In mid-August, the 20-year-long era of the company that operates Whistler-Blackcomb, Mont Tremblant, Panorama, Blue Mountain and numerous other resorts came to an end, or turned a page in its history. After appearing to have ﬂatlined in the face of a rising Canadian dollar, stagnating skier-visits and a scarcity of lucrative new development projects, publicly traded Intrawest confronted the apparent limits to its growth by engineering its sale. The buyer: Fortress Investment Group, a massive privately held international investment ﬁrm. The price: US$2.8 billion (including assumption of debt), or US$35 per Intrawest share.
How the Lebanese-Canadian Houssian burst onto the skiing scene is the stuff of legend. One day back in the mid-’80s, while enjoying the slopes of Blackcomb Mountain, the solid recreational skier happened upon Hugh Smythe, manager of the then-ailing mountain. The two hatched a scheme to bring the below-treeline, cruising-only resort’s formidable alpine terrain within reach. The next summer they trucked in a used T-bar from Fortress Mountain, Alberta, by night and planted it on Blackcomb’s craggy peak. Houssian bought the place for a song, and the new terrain sent its popularity soaring. The following season Smythe and Houssian installed three high-speed quad chairlifts—an amazing feat in an era when there was only one such lift in North America. It also brought Blackcomb’s its mile-high vertical within easy reach.
With that, Blackcomb—and Intrawest— simply soared, and Houssian developed a unique business model. He recognized that lifts (plus the other mountain facilities) and hotels (and other forms of accommodation) shouldn’t exist in isolation. They needed to work together— indeed, to grow symbiotically. Good lifts and runs attracted skiers. But skiers wouldn’t stay for extended periods, or necessarily return regularly, without good villages. Good villages made people come back, and brought in new people. That created the trafﬁc to build more lifts.
Each side should be proﬁtable on its own. But meshed into a well-oiled resort machine, the combination could be wildly proﬁtable. The whole operation would be overseen by a modern corporate centre with professional expertise in ﬁ nance, administration, marketing, legal and human resources. Economies of scale could be gained, and proﬁ ts multiplied, by replicating the model in other places. And so Intrawest spread all over North America—into Quebec, Colorado, the Appalachians and California—plus the Alps. Eventually the ravenous machine returned to its roots and bought up its competitive neighbour Whistler Mountain in 1997.
Although the company’s aggressive corporate style turned off some—critics nicknamed it “Intraworld”—I often wondered if there was an alternative. Until Houssian came along, claiming that Canadian ski resorts even had a “business model” was a joke. Typically ski hills were run either by a local martyr of superhuman industriousness (think Fernie’s Heiko Socher) or a group of self-important but semi-qualiﬁed local businessmen. New lifts came along only slightly more frequently than bankruptcy. Customer service was non-existent. Many ski resorts were closer to gloriﬁed community facilities than actual functioning businesses.
Intrawest, along with a few other companies, changed all that. Yes, its resorts often grew crowded. Yes, they were expensive. Yes, the corporate model sometimes became too remote, decisions seemingly robotic. But what did the average skier actually get? Great lifts, everexpanding terrain, phenomenal grooming, onhill food that could actually be termed “cuisine”, fast terrain openings after a big storm and top- ﬂight slopeside accommodation. By and large, a fantastic skiing experience. And, through competition and pressure, sharply elevated offerings at other ski resorts. Meanwhile, other operators attempted acquisition/development business models, with varying degrees of success.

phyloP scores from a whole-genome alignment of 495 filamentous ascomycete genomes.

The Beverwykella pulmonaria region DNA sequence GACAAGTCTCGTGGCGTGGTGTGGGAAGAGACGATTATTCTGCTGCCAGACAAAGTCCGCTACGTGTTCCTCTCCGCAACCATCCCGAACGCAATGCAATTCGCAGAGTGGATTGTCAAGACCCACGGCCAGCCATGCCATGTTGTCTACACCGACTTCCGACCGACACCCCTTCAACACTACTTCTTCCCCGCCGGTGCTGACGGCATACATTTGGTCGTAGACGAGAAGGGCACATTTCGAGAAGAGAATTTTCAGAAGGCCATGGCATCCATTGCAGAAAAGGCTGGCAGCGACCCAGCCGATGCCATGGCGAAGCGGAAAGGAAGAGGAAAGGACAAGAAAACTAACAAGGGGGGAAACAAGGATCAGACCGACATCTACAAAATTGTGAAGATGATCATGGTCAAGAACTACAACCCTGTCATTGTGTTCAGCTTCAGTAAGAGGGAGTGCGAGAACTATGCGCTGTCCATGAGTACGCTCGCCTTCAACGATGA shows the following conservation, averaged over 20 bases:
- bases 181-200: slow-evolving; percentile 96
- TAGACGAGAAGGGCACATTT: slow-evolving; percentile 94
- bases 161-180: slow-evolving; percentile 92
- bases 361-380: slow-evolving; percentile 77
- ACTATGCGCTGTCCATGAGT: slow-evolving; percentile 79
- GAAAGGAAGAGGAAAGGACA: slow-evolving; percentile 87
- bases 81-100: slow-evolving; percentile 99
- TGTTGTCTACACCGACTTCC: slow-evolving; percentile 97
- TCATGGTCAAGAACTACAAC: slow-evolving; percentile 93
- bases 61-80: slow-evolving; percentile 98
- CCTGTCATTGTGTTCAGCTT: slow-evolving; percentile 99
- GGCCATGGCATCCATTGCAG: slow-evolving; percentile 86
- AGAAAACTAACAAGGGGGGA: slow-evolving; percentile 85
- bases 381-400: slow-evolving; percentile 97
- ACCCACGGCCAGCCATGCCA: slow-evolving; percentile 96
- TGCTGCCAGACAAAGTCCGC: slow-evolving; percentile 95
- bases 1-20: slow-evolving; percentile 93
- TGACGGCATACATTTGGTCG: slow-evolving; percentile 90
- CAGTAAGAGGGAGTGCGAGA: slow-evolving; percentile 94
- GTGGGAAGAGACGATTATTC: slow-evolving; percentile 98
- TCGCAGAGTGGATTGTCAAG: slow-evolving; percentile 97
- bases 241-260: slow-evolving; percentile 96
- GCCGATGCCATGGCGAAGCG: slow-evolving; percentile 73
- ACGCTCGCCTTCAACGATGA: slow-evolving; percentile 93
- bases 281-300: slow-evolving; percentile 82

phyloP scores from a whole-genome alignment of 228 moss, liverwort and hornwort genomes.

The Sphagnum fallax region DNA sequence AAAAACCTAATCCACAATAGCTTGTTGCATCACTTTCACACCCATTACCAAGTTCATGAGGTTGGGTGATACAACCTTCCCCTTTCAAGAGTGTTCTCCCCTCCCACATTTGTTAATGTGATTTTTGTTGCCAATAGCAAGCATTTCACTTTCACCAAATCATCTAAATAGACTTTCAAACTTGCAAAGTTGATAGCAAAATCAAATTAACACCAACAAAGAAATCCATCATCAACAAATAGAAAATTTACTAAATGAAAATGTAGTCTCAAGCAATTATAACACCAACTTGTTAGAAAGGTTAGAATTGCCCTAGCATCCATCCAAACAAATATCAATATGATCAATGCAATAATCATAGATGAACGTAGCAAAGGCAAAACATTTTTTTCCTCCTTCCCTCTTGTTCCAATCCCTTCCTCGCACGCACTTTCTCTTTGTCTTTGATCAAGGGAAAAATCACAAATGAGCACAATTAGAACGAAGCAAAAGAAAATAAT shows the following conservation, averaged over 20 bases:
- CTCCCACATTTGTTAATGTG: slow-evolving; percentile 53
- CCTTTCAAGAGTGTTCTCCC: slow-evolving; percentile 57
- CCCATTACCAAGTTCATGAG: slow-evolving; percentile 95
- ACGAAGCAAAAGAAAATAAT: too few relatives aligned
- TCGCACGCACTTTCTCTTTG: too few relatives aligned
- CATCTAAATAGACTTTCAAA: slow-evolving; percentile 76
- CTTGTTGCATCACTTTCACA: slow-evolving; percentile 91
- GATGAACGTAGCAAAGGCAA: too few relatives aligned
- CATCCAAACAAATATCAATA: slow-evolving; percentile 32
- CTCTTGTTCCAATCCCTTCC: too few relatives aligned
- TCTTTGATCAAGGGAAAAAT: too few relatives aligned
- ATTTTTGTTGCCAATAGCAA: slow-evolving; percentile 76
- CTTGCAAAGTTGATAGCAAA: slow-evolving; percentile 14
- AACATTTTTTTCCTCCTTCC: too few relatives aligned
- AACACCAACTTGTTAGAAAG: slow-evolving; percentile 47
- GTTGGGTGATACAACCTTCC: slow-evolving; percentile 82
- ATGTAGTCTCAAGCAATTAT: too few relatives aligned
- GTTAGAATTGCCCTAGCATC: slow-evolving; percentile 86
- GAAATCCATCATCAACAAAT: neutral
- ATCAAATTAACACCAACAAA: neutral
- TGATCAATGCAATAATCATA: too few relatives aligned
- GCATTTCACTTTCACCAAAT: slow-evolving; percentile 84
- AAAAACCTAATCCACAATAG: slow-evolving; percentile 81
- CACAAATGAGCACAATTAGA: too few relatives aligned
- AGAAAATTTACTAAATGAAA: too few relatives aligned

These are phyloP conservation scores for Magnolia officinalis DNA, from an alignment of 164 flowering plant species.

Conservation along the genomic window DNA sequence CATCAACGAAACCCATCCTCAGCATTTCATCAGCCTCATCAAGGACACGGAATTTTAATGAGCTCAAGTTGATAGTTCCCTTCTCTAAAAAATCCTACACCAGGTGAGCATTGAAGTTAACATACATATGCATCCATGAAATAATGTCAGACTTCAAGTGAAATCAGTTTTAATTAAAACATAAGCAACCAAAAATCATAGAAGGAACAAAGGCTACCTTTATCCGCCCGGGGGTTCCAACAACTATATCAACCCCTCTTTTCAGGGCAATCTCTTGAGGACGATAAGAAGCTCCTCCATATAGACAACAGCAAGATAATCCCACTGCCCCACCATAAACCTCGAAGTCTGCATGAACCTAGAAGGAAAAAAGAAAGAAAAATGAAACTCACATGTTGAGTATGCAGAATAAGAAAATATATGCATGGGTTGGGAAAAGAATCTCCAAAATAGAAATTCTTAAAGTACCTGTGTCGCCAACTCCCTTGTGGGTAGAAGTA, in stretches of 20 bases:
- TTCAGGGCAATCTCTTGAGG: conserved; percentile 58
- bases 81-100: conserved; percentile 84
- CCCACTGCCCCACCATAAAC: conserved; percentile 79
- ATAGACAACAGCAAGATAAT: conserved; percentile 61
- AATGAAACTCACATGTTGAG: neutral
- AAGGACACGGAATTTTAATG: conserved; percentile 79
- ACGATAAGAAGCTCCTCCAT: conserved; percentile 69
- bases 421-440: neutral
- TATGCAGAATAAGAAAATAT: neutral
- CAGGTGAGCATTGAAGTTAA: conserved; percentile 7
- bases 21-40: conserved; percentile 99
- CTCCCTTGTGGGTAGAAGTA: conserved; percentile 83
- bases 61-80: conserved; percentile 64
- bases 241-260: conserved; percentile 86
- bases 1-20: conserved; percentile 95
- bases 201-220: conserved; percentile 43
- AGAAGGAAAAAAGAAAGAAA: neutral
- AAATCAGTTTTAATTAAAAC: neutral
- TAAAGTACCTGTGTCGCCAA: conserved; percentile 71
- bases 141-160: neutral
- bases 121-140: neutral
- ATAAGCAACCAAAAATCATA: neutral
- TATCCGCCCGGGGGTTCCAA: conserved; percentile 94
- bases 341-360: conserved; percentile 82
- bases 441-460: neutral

Lately, it became apparent that Intrawest had reached a plateau, both from its ﬁnancial statements and from anecdotal reports of slower real estate. The dizzying ever-upward spiral of Whistler halted, despite Olympic hype, in the face of a suddenly high Canadian dollar and fewer American visitors and buyers.
On the mountain, meanwhile, service at Whistler-Blackcomb had begun to suffer the effects of monopoly ownership. The legendary fast openings lengthened. Whistler’s Peak Chair was reduced to ridiculously short hours even during the Christmas-New Year’s rush. Right in the holidays last year, Blackcomb shut several key lifts to save money. Later in spring, as trafﬁc dropped, lifts and large terrain areas at each mountain would begin to close. Food service shrank. One began to wish for the healthy competition of separate ownership.
One wag I know suggested Houssian sold Intrawest after seeing Al Gore’s hysterical (and error-riddled) polemic “An Inconvenient Truth”, and concluded that global warming threatened the long-term viability of his ski resorts. If that’s the case, Houssian should have visited Europe, much of which recorded two of the snowiest, coldest winters in 60 years.
In any case, having come under pressure from one of its main shareholders, Intrawest ofﬁcially went on the block in February. Some saw the August sale heralding an end to ski resort consolidation under large, multi-resort developer-operators. Despite its suggestive name, the buyer, New York-based Fortress, is not a resort operator. One of its investments, in fact, is a string of nursing homes. Having paid a 32 per cent premium for Intrawest, Fortress may see proﬁt in selling off assets individually. But Houssian, quoted on the day the sale was announced, suggested Fortress would pursue growing the Intrawest franchise further, into year-round international resort development and operations. So, right now anyway, the fate of Intrawest’s resorts is simply unknown.